He has been portrayed in fiction. I thought I had posted about him being in the Nicolas Le Floch book/episode, Le dîner de Gueux (Beggars Banquet) where he is the champion of Louis XV in a fencing match. Not sure if some of his life has been “enhanced” by Roger de Beauvoir’s 1840 romantic novel about him called, Le Chevalier de Saint-Georges, or if it is truly as incredible without needing embellishments. His musical talents are quite impressive, but he was more than just a musician. The Chevalier was a man of his times in reality the way Nicolas Le Floch is in the fictional series.
Not sure why he is not better known other than he is “French”, but that shouldn’t detract on his reputation in modern times. It sure didn’t when he was alive.
The wikipedia article on him is quite impressive.
And the obnoxious commenter should make like the people who brew it.
Ok, I know people in the US like to knock the French, but they did resist the Germans. I’m not sure how similar other resistance and partisan groups armed themselves, but this turned up while doing research to learn more about the Maquis and FFI after watching Un Village Française
The following is from this page
Everyday tools, turned weapons
American OSS and British SOE agents familiar with popular british weapons like the sten, helped train the french forces of interieur (more organized french offensive), as well as the parisians of the french resistance. Fast learners, the french took their battle to the streets no official contact just some slam bam and run attacks here in their, lowering the enemy moral, and making them more hesitant. Guns weren’t the only weapons the maquis used everyday people took up what they knew, wood axes, kitchen knives and even walking sticks became weapons. The ruthless Vichy helped Germans track down more jewish and communist citizens, so you can say they was a little extra incentive to band together and take back what was rightfully theirs. Brothers, Sisters, husbands and wives, neighbour v. neighbour, everyone with reason to pick up arms didn’t there was as much bloodshed in the city as german v. FFI as there was French v. French, weapons the same tools used just months before for hunting game and birds, used for freedom and liberation, the same used for murder and oppression. Weapons of vichy was there hope that one day this will as be over, that you will just wake up and all it was, was a bad bad dream, one word Hope, hope in their hearts, and a rifle in his hand, and a man or woman, is undefeatable, for no task big or small will stop him(or her), or his(her) dream from becoming a reality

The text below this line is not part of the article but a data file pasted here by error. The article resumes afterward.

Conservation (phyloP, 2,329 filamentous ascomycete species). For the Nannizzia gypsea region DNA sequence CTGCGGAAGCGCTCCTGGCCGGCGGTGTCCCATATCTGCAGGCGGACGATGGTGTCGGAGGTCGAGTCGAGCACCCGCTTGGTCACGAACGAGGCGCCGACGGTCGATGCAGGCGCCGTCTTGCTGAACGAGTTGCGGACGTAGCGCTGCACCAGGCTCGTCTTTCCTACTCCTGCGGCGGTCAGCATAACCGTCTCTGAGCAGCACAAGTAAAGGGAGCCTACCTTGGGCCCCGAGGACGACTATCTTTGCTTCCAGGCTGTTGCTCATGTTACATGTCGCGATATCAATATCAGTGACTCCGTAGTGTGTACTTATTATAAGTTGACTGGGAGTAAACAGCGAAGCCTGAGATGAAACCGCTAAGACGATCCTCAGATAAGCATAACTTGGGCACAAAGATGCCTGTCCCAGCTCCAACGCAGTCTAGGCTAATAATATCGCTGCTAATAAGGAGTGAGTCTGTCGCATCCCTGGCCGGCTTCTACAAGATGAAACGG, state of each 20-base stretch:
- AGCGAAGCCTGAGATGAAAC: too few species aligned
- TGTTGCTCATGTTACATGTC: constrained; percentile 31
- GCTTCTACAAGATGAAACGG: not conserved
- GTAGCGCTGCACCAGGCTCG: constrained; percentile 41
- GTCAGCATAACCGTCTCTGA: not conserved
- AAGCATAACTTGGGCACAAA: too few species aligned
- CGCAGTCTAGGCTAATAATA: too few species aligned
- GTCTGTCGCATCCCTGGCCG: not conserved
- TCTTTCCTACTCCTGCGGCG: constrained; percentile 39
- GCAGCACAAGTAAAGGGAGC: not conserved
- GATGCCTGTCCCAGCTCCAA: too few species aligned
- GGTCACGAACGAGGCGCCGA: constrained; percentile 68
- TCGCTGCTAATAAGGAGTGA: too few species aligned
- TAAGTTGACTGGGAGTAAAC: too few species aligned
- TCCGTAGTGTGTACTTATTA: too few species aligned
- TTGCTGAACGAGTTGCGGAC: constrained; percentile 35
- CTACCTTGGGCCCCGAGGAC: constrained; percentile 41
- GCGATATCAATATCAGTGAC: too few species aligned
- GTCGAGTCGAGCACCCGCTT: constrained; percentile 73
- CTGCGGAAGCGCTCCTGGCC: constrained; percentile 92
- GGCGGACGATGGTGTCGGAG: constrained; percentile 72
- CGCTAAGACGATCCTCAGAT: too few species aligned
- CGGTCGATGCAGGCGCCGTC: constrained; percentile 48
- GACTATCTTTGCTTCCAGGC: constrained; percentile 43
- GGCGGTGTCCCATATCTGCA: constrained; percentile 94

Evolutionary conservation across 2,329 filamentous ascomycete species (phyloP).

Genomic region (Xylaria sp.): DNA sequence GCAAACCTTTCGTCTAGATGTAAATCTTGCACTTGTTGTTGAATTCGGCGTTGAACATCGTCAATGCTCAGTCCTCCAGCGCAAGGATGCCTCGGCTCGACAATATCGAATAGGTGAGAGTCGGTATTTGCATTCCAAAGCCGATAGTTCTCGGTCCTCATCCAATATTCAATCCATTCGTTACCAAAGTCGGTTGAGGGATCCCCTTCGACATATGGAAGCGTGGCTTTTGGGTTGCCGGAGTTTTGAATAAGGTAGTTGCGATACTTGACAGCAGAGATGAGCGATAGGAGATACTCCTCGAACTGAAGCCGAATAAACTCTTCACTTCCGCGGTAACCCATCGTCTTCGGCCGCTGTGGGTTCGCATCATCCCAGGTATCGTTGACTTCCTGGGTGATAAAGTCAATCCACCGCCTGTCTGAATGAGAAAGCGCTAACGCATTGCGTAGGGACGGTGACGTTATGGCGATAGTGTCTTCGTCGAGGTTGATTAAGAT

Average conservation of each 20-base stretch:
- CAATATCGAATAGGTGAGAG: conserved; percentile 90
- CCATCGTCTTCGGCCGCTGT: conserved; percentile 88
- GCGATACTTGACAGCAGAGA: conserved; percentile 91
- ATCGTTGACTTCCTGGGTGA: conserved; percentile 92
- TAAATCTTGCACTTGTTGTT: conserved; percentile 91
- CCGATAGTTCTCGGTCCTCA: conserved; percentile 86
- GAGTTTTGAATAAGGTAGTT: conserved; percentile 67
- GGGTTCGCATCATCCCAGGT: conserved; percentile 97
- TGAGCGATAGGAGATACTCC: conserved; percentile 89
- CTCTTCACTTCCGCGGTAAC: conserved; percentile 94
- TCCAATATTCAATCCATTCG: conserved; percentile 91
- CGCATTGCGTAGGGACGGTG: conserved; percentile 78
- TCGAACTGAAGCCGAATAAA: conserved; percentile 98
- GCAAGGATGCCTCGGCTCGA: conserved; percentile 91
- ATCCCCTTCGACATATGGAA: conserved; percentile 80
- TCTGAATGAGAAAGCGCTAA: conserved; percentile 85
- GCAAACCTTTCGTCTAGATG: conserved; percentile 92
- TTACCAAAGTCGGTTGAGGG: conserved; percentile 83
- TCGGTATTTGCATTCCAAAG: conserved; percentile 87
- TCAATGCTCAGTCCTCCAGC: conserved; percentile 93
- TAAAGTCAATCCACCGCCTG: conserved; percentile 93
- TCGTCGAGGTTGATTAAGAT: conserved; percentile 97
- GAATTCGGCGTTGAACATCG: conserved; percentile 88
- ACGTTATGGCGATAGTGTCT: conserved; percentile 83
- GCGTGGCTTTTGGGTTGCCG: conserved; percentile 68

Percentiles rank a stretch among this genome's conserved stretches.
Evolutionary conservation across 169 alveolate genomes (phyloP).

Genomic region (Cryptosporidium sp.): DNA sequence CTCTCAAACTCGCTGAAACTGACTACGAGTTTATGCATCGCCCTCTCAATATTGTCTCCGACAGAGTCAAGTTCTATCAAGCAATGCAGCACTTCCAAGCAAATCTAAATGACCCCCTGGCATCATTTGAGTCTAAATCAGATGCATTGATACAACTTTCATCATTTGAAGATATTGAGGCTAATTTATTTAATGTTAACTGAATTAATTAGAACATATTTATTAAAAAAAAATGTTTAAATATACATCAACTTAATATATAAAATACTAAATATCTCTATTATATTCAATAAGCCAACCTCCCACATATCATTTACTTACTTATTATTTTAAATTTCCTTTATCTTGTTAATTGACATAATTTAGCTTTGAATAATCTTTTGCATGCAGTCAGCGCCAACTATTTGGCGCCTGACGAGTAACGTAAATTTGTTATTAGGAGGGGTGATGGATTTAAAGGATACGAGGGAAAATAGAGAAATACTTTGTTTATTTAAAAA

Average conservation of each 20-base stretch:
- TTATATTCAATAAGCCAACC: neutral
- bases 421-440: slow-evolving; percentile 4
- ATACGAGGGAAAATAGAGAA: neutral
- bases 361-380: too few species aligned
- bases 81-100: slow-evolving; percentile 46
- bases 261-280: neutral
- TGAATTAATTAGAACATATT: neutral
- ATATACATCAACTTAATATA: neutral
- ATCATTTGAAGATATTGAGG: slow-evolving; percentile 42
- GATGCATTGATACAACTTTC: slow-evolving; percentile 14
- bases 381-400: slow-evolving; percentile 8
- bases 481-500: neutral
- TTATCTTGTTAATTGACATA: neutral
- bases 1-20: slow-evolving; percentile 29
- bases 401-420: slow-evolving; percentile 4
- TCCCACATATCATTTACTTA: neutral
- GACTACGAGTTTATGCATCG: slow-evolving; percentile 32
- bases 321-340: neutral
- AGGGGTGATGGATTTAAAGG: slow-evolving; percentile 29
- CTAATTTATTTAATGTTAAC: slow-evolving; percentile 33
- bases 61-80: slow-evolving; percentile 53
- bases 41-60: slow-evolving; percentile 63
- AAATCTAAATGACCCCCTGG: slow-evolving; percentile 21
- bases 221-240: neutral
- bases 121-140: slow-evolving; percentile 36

Anyway, despite what gun nuts would like to promote, resistance was not limited by a lack of weaponry. And having weapons also didn’t guarantee success.
Just ask the Germans!
I have to admit some serious surprise when I caught Michael’s latest series: Great American Railroad Journeys. There has been a lot of action here, which usually indicates a new series from Michael
His latest guide Appleton’s General Guide to United States and Canada is much easier to come by than the First Bradshaw Guide.
The Hathitrust page is:
They have two editions, part 2 of 1889 and 1892. Appleton’s guide was published yearly.
Google Books has a link to another Appleton’s Railroad Guide (https://books.google.com/books?id=EqbhAAAAMAAJ). This is not the guide used in the show, it is Appletons’ Illustrated Railway and Steam Navigation Guide, Containing the Time-tables of the Railways of the United States and the Canadas: A totally different book.
The versions of the Guide on Google books are not the 1879 edition.
You can find copies of the version used by Michael in used book stores. There are also versions available in Print on Demand, but they are different years than the 1879 version used in this series (or don’t say WHICH edition they are). There was an original copy available here for US$200 (approx UK£ 138), but is been sold.
I should note that the 1892 edition is actually the more interesting version since it has a guide to the Colombian Exposition.
This relates to his first week’s journey:
Q: When I’ve discussed this with gun nuts, they say they can point to the Federalist Papers to justify their views, saying that these documents indicate the intent of the Founding Fathers. My answer is that the Federalist Papers are not the law of the land. Thoughts?
A: Correct the Federalist Paper, and any other founding father quote, is not legal authority. Also, these were documents about the debates.
I am pretty sure that none of the Federalist papers actually condone insurrection, rebellion, or treason. If anything Numbers 9 and 28 comes down firmly against such activity. Number 28:
THAT there may happen cases in which the national government may be necessitated to resort to force, cannot be denied. Our own experience has corroborated the lessons taught by the examples of other nations; that emergencies of this sort will sometimes arise in all societies, however constituted; that seditions and insurrections are, unhappily, maladies as inseparable from the body politic as tumors and eruptions from the natural body; that the idea of governing at all times by the simple force of law (which we have been told is the only admissible principle of republican government), has no place but in the reveries of those political doctors whose sagacity disdains the admonitions of experimental instruction.
Should such emergencies at any time happen under the national government, there could be no remedy but force. The means to be employed must be proportioned to the extent of the mischief. If it should be a slight commotion in a small part of a State, the militia of the residue would be adequate to its suppression; and the national presumption is that they would be ready to do their duty. An insurrection, whatever may be its immediate cause, eventually endangers all government. Regard to the public peace, if not to the rights of the Union, would engage the citizens to whom the contagion had not communicated itself to oppose the insurgents; and if the general government should be found in practice conducive to the prosperity and felicity of the people, it were irrational to believe that they would be disinclined to its support.
I would point to quotes from the founders about Shays’ Rebellion. Most were appalled by that.
The United States would not have lasted long had the founders been as accepting of treason, rebellion, insurrection, and sedition as people have become of this sort of bullshit now.
Bottom line, anyone who points to the Federalist Papers to support insurrectionism has no fucking idea what they are talking about.